Hürriyet: Colonial Governor
In an article in the largest mainstream moderate daily Hürriyet, columnist Oktay Ekşi wrote: 
"[…] The U.S. Ambassador in Ankara who at every possible opportunity expressed 'displeasure' about President Ahmet Necdet Sezer's upcoming visit to Syria, claims he has made no insinuations regarding Sezer's Syria visit.
"So who was the one who kept expressing displeasure about this visit?
"[Or] was it Zambia's ambassador who was showing Turkey the 'stick,' when talking about Syria's pull out of Lebanon?
"No, Edelman never makes any such insinuations.
"[…] Let no one be fooled. It is obvious that Ambassador Edelman saw in himself the authority to try and prevent the visit President Sezer will pay to Syria. But as you read in yesterday's papers, he received a short and clear response from Sezer: 'Most certainly, we will go!.'
"We also think that [the President's] decision which was openly backed by the Prime Minister Tayyip Erdoğan, is the right one.
"[…] It is clear that the source of the differences of the views [between Turkey and the U.S.] is the question, 'should Turkey be run by Washington or Ankara?'
"We believe that Turkey is and should be run by Ankara."
Sabah: Bye Bye…
In an article in the popular mainstream moderate daily Sabah, columnist Umur Talu wrote: 
"It is not correct to talk behind somebody's back. But if that somebody has not yet left, and has still not 'grasped' [certain things] one can talk about him. To the ambassador who has recently resigned here [in Ankara] but who probably will go to a [more important] key position […] and take his place in the heart of the nucleus that designs USA's policies, goodbye from us.
"[…] The 'resigned' ambassador of the U.S. who could not digest Turkey's values, feelings, reactions […] and the different, opposing views in the general media as a 'necessity of democracy,' unleashed on us his deep indigestions in the form of a 'propaganda war.' […]
"[…] Instead of truths to be found and voiced, he [Edelman] released distortions like 'anti-Americanism' or 'anti-Semitism' or 'false news' and in doing so he crossed all professional lines and helped create a 'cloud of threats.'
"In response to what he perceived was a 'local hatred.' he developed his own 'hatred.' […]"
 Turkish intellectuals indeed paid highly publicized visits to Syria. See MEMRI Special Dispatch No. 874, "Turkish Media on the Anniversary of the March 1, 2003 Parliamentary Resolution Not Allowing U.S. Troops to Open a Northern Front Against Iraq from Turkish Soil," March 8, 2005, Turkish Media on the Anniversary of the March 1, 2003 Parliamentary Resolution Not Allowing U.S. Troops to Open a Northern Front against Iraq from Turkish Soil.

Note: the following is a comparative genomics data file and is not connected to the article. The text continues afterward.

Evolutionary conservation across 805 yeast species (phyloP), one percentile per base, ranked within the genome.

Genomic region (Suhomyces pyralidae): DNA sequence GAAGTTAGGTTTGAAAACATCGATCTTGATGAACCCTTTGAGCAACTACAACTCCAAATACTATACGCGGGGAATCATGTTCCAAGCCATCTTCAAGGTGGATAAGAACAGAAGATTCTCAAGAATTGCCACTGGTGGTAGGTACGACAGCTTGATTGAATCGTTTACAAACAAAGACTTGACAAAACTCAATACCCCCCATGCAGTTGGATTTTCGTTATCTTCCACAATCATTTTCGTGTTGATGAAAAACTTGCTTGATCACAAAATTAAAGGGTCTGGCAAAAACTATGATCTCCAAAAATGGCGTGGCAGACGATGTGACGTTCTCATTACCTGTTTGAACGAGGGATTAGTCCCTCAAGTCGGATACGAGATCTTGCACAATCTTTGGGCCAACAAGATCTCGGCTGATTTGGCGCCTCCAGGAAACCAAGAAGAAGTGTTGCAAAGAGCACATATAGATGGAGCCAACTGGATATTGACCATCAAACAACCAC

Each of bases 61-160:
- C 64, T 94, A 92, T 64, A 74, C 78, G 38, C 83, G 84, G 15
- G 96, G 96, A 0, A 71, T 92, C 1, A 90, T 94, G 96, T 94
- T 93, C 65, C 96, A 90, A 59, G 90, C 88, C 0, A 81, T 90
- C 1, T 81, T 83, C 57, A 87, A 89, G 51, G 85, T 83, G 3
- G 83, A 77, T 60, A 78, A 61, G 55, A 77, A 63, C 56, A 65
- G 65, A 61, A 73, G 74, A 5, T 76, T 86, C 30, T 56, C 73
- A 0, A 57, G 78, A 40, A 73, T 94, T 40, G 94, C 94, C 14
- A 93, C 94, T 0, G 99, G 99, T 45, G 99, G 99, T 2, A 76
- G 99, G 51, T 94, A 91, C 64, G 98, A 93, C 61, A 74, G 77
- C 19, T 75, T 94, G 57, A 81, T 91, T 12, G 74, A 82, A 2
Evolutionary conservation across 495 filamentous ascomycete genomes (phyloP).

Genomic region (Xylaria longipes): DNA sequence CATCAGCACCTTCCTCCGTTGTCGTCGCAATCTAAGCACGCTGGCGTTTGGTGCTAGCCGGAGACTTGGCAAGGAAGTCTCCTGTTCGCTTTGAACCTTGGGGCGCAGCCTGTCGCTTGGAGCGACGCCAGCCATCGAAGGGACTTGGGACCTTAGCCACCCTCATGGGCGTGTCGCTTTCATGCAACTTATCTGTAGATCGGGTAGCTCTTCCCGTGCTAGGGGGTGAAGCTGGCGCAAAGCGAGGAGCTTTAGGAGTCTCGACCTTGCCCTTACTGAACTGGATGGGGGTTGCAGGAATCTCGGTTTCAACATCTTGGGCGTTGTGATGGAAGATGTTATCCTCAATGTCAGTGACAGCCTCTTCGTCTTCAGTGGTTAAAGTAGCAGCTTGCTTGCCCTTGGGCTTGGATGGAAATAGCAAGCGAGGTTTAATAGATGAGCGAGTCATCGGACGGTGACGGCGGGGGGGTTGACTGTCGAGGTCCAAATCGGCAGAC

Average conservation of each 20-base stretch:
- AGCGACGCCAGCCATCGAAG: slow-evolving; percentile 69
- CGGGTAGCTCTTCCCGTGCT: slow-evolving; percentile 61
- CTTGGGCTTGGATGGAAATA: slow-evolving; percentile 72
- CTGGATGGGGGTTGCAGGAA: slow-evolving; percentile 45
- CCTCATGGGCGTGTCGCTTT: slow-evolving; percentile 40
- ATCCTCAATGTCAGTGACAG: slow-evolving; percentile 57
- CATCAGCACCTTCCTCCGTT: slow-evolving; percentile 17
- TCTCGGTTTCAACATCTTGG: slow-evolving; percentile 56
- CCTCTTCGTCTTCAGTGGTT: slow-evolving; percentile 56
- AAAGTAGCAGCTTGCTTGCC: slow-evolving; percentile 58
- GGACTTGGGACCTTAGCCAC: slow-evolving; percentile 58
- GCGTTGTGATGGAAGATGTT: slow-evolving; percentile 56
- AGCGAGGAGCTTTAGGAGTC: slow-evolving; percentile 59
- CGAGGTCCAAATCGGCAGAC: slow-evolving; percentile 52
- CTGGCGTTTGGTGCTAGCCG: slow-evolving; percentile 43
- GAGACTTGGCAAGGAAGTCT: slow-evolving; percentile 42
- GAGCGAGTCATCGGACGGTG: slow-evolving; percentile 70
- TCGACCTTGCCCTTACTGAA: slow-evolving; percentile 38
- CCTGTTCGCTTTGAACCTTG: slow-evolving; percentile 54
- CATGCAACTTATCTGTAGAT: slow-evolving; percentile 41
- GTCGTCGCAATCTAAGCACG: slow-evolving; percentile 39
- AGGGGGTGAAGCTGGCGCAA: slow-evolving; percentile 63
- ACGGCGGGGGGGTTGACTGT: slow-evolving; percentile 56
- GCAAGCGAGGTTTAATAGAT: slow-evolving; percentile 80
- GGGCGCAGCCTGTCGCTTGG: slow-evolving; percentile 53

Turkish President Ahmet Necdet Sezer's upcoming visit to Syria was criticized by the leader of the Lebanese opposition Walid Jumblatt in an interview on March 21, 2005, in the Turkish daily Tercuman (Turkey), conducted by Cengiz Candar. According to the article, Walid said of the official visit "Mish Mnih," or "It is not good." When asked how he evaluates Sezer's expected visit to Syria, Jumblatt was quoted as saying: "This is completely up to Turkey and we cannot interfere in Turkey's decisions. [...] Turkey got rid of military regime and became a democracy.We too want to get rid of the Syrian military and the Muhabarat regime and build our democracy.The country in this region that would best understand this is Turkey… The whole world supports the Lebanese democracy. They are behind Lebanon. Turkish authorities know this. Therefore we expect them to act accordingly."
 Milliyet (Turkey), March 7, 2005.
 Radikal (Turkey), March 18, 2005.
 Milliyet (Turkey), March 17, 2005.
 Yeni Safak (Turkey), March 17, 2005.
 Yenicağ (Turkey), March 17, 2005.
 Hürriyet (Turkey), March 18, 2005.
 Sabah (Turkey), March 20, 2005.